*What’s it mean for WebOS?
Moving WebOS to open source was best option for HP. It retains some value in the software depending on its involvement. It is also the best fate for the code, rather then being sold or simmered to its IP and patent value or even used as another weapon in the ongoing mobile software patent wars. Still, the move comes amid huge developer and consumer uncertainty for WebOS. Nevertheless, at least WebOS was already in the market with a compelling products, the Palm the Pre, in the modern smartphone market. WebOS will hopefully have a faster path to open source than Symbian since the former is based on Linux. I still think the greatest opportunity for WebOS may be in serving as an open alternative in the market, particularly after Android has proven to handset makers, wireless carriers, OEMs and others that a Linux-based, open source mobile OS can succeed in the market and provide profit for multiple parties. Furthering this opportunity, WebOS may be even more attractive to these key vendors, channel players and other stakeholders who are tired of the IP and patent stress and expense around Android. Of course, Android was not under patent or IP attack until it was successful in the market and the same may be the case for WebOS, though we think its IP roots and history in touch and smartphone technology are less complex in terms of origin and ownership.

*What’s it mean for competitors?
For Apple, an open source WebOS means more market pressure and open pressure, more competition for developers and a real danger WebOS hooks into the Android ecosystem. WebOS may also be harder to attack from a patent and IP standpoint since it is older and more singular in ownership (Palm and now HP). Other factors include HP’s own formidable patent portfolio and the perception of Apple as a patent aggressor, which would be reinforced if it attacked WebOS the way it has gone after Android.

For Android, it may finally get a dose of its own open medicine, feeling the pressure of another Linux-based, open source mobile OS that is familiar to many developers, compatible with newer smartphone technologies and appealing to handset makers and other key OEMs. However, WebOS is also a validation of Android, which paved the path for mobile Linux and open source to finally break through beyond geeks to reach a mass consumer audience.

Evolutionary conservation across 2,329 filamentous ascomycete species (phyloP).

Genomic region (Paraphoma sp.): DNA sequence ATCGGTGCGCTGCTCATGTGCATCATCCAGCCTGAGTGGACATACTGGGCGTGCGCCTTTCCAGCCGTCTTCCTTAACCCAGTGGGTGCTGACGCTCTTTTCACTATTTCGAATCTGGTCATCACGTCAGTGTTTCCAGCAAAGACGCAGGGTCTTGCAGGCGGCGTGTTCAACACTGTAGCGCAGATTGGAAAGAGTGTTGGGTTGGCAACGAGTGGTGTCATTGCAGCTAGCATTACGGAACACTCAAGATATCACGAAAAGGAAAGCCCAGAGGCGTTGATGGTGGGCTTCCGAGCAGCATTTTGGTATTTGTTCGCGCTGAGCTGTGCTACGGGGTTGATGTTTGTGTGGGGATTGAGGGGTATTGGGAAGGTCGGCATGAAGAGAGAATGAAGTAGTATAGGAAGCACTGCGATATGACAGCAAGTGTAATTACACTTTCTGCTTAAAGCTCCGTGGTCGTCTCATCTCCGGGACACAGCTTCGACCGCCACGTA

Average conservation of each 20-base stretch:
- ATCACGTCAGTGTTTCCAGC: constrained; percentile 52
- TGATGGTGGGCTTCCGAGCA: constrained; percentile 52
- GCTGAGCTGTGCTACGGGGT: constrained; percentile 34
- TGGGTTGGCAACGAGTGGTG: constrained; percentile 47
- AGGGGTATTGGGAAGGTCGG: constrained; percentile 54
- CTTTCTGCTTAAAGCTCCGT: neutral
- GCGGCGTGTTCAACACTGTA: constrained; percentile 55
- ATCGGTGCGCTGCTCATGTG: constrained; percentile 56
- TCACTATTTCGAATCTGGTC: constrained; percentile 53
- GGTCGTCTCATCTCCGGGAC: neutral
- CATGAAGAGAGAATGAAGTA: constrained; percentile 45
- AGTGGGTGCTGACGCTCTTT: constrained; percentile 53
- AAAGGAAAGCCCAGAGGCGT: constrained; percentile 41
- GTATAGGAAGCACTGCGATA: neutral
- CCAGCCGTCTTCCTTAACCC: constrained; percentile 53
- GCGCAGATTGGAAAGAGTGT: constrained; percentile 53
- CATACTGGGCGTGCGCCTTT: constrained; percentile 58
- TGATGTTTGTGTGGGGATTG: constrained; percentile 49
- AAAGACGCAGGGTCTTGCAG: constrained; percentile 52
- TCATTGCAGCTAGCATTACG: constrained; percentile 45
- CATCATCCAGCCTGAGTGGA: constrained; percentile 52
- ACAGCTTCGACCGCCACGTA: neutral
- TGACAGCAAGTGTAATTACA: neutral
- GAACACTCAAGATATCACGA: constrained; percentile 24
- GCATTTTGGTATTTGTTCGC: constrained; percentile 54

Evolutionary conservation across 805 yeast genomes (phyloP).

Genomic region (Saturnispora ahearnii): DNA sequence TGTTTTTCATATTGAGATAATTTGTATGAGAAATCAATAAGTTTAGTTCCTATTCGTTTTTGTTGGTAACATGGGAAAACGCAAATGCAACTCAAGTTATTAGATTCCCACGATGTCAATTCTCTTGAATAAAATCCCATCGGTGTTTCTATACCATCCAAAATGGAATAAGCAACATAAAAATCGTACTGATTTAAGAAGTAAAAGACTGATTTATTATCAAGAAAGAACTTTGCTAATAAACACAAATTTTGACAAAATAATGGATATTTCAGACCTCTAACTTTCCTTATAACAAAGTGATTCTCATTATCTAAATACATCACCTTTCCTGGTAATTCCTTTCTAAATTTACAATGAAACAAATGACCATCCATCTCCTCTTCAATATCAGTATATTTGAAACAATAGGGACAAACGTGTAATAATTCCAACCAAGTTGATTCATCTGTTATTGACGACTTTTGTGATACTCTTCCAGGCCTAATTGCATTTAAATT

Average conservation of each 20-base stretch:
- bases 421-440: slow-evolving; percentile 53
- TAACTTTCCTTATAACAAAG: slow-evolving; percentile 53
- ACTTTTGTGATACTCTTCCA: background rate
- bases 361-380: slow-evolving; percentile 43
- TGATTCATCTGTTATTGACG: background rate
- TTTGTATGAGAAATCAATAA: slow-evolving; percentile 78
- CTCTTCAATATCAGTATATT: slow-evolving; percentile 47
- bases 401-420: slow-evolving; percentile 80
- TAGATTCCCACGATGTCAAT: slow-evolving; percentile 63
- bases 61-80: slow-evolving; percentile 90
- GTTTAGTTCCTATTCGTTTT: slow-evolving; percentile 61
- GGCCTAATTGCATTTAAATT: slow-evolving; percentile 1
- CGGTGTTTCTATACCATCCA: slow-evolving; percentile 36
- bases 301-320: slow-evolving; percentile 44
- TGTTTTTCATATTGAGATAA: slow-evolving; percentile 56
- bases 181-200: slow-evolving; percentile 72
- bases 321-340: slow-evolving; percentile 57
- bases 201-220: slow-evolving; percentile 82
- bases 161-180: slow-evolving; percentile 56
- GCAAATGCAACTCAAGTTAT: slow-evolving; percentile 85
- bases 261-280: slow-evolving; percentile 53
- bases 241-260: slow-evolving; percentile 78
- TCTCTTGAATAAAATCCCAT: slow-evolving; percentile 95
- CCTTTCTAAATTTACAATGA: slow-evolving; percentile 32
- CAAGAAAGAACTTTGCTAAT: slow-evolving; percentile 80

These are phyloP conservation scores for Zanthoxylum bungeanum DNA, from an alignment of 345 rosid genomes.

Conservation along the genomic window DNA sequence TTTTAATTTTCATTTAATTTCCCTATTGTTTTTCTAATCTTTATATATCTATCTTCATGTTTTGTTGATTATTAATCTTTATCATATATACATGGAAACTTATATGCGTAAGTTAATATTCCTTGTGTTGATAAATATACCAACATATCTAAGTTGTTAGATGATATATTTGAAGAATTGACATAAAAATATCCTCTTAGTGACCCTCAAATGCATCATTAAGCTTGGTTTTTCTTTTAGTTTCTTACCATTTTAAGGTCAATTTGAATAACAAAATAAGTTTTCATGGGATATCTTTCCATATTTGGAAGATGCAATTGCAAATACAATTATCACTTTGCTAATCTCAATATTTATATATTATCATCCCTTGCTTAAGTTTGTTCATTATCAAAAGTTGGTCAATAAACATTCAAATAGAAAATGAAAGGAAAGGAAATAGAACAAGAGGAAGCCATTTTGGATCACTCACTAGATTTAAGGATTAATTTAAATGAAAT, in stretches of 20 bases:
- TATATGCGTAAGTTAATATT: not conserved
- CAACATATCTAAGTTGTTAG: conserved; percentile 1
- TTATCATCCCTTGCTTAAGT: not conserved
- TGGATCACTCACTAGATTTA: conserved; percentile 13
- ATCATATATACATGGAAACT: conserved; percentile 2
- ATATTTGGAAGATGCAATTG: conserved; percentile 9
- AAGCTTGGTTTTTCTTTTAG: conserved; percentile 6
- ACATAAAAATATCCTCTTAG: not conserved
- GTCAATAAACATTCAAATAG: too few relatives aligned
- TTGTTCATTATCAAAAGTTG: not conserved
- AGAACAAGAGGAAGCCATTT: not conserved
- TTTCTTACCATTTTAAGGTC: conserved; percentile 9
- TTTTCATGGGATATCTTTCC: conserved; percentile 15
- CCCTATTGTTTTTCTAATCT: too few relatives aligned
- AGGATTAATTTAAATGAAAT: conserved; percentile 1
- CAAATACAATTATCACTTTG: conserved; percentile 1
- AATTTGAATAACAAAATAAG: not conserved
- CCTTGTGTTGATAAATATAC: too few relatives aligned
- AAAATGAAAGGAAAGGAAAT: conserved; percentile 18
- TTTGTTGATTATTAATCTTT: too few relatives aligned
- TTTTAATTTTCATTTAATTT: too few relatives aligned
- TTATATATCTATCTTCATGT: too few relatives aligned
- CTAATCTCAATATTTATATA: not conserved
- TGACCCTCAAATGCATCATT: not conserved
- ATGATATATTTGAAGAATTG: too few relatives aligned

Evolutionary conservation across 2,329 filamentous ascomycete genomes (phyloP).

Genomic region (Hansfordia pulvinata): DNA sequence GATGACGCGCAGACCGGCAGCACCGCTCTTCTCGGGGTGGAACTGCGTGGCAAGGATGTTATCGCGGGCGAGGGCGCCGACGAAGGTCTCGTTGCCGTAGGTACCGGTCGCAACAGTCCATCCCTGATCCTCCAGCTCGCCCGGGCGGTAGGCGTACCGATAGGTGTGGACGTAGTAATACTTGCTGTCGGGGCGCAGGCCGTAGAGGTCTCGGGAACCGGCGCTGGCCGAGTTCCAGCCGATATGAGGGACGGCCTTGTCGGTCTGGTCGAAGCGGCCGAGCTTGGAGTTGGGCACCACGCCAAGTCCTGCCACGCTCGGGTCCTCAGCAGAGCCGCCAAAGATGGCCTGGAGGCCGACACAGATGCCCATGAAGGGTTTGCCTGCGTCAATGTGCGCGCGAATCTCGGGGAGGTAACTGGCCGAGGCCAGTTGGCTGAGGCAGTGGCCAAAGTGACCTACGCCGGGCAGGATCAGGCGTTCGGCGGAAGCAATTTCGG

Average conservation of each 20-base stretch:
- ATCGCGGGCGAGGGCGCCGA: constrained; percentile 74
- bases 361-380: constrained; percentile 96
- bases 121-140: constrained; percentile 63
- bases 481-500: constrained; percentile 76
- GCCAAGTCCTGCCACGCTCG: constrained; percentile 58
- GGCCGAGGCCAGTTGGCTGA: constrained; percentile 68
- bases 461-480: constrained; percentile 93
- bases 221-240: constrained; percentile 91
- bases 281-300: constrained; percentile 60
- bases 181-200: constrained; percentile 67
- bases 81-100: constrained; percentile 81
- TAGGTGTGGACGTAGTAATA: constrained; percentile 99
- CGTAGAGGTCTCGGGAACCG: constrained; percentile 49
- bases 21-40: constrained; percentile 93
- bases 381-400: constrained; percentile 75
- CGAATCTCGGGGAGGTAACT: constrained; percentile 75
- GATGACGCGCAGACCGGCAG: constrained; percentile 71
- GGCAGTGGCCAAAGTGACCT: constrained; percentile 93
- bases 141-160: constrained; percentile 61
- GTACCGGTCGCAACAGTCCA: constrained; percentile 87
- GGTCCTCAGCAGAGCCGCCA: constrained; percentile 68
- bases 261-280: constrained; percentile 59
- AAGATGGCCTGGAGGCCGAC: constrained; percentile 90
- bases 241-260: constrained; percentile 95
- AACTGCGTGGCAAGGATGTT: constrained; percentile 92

As for other proprietary players such as Microsoft and RIM, another open source rival is bad news. It presents another open source option and potentially serious competition on developers, applications, devices, carriers and consumers. An open source WebOS may also make Android, in effect, more open with faster, easier access to code for both Android and WebOS compete. This could make it even harder for these older, proprietary players to get developer or consumer mind share that is already slipping.

*What’s it mean for open source? Really, there is no downside for open source except that it will be viewed as a form of software cemetery if WebOS is not developed or delivered to market. HP’s WebOS move does give open source greater prominence in mobile software. Again, it is a validation of Android, which is Linux-based and open source, and shows that we haven’t seen the last of mobile Linux and open source software in Android.

CAOS Theory Podcast 2011.11.11

Topics for this podcast:

*Continuent extends MySQL replication to Oracle Database
*CFEngine updates server automation software
*Devops moving mainstream
*Neo Technology integrates with Spring
*451 CAOS report from Hadoop World

iTunes or direct download (26:56, 4.6MB)